Sock Play

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At about this age (10 weeks old or so), babies start to discover their… feet! One way to direct attention to those adorable little tootsies is to put on a pair of brightly-colored socks, and help your little one find his or her feet.

I bent Veronika’s legs up, and happily crowed, “Pink socks!” She instantly was fascinated.

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Babies love to reach for their toes, hence why they are so prone to pulling the socks right off and losing them! This time, I wanted her to do so. I loosened the sock slightly, and then it was just a matter of time before Veronika had a grip and… a bare foot!

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Who knew socks made such great toys?

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Fresh Water, Salt Water

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This activity from Travis’s January issue of High Five┬ámagazine┬áprovided a nice dose of STEM learning, alongside the usual monthly craft. We’ve done a similar experiment before, but liked the set-up for this version!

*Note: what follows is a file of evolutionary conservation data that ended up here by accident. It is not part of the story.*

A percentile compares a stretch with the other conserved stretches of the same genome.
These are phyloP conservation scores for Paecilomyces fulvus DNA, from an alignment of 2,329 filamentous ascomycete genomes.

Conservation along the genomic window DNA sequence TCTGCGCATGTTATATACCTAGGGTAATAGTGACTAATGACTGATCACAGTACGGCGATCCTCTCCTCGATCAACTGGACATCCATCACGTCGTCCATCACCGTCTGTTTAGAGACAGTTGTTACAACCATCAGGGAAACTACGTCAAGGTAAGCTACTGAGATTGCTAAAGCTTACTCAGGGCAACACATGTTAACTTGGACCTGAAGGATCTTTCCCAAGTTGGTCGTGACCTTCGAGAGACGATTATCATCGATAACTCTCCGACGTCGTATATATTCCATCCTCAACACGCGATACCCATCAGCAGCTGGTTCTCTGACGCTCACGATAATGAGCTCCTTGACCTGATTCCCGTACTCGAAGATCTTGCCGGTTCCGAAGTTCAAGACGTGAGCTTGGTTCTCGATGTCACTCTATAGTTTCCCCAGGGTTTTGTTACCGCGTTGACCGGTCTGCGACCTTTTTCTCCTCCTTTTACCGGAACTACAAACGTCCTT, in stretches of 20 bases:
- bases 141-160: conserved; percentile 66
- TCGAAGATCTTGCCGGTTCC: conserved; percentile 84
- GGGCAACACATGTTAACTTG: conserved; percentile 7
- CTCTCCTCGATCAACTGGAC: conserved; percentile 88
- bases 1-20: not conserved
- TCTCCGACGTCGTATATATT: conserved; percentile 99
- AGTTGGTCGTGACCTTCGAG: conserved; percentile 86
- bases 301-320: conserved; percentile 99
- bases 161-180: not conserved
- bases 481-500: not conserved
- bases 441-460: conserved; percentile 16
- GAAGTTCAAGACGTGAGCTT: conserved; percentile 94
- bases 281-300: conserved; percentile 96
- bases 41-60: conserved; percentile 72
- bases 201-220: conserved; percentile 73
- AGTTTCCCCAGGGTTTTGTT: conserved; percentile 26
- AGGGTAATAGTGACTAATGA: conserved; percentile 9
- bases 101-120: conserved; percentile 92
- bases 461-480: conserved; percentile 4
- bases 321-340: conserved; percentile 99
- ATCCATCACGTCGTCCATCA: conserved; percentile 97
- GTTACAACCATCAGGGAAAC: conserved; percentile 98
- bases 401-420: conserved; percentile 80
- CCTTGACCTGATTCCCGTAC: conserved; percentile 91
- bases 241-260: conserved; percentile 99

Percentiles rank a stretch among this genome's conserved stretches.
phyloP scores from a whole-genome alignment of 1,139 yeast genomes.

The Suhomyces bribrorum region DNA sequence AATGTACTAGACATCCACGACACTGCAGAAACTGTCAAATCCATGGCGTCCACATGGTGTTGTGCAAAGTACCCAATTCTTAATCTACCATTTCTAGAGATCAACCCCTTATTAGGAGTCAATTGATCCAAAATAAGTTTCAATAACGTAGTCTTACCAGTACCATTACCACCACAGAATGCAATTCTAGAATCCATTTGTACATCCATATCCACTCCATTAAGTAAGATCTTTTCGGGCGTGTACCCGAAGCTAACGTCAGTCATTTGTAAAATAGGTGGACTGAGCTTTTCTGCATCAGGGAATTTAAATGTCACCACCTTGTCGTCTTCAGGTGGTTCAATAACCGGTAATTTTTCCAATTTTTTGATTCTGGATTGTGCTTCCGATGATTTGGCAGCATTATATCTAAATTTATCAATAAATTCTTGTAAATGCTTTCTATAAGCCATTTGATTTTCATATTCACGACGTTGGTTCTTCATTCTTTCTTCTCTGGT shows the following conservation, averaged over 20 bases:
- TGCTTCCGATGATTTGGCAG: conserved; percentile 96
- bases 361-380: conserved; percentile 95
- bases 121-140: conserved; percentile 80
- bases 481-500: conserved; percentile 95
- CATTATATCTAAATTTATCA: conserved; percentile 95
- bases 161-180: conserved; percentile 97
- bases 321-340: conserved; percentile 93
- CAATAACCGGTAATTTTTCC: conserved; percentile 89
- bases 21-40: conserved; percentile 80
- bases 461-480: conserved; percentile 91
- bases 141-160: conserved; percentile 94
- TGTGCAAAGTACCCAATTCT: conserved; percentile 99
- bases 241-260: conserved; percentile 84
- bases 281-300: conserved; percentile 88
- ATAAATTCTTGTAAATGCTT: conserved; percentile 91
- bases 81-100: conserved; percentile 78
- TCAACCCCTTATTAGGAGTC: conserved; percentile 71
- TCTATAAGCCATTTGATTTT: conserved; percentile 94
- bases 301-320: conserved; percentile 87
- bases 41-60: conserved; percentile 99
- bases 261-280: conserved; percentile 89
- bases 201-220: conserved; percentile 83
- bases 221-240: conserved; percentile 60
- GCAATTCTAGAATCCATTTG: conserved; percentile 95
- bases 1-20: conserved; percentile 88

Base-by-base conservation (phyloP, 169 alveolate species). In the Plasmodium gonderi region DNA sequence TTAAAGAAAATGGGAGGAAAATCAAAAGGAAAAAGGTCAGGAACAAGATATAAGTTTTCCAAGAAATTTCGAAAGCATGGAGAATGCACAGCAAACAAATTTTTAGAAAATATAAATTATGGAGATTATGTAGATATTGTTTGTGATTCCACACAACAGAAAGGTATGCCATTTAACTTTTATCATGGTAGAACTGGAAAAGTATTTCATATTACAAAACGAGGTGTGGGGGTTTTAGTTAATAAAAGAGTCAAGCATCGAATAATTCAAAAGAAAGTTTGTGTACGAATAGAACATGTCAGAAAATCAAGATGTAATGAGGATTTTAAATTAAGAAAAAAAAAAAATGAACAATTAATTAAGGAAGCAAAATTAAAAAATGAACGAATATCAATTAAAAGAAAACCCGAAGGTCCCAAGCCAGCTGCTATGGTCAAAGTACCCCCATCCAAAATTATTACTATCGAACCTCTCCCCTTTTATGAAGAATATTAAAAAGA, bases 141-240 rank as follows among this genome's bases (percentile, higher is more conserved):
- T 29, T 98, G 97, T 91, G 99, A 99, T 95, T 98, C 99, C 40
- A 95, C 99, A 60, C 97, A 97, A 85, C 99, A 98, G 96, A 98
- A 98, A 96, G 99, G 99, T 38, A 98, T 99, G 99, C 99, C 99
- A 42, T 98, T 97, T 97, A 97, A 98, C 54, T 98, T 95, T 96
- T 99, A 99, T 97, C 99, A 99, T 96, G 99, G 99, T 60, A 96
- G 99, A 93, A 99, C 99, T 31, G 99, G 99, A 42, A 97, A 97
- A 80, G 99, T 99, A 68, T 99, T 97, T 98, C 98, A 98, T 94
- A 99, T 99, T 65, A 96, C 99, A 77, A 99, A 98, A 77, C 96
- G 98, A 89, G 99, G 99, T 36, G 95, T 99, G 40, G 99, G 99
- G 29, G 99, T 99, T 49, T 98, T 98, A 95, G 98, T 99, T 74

Fill 2 large clear glasses with 1 and 1/2 cups warm water each.

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Add 1/3 cup salt to one cup, and stir until dissolved.

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The instructions said to tint the other cup blue with food coloring so you can tell them apart. Because the salty cup is cloudy, this step isn’t really necessary, but blue water is cool, so why not!

Now add the same object to each of the two cups, and observe any differences. We tried the magazine’s suggestions of aluminum foil balls, which floated to the top in both versions.

Next we tested plastic dinosaurs. Both sank. Hmm, no difference!

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Finally, when we tried tomato slices, the tomato in the salt water seemed to pop above the surface with more buoyancy.

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But why hadn’t the others been different? We added more salt to the salty cup, liberally pouring in and stirring. After two more tries, we had a crayon that floated!

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The crayon in the opposite cup, down at the bottom, helped illustrate buoyancy best for Travis.

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Overall, he loved the set-up and scientific nature of the project, plus adored pouring the salt. Great for budding scientists.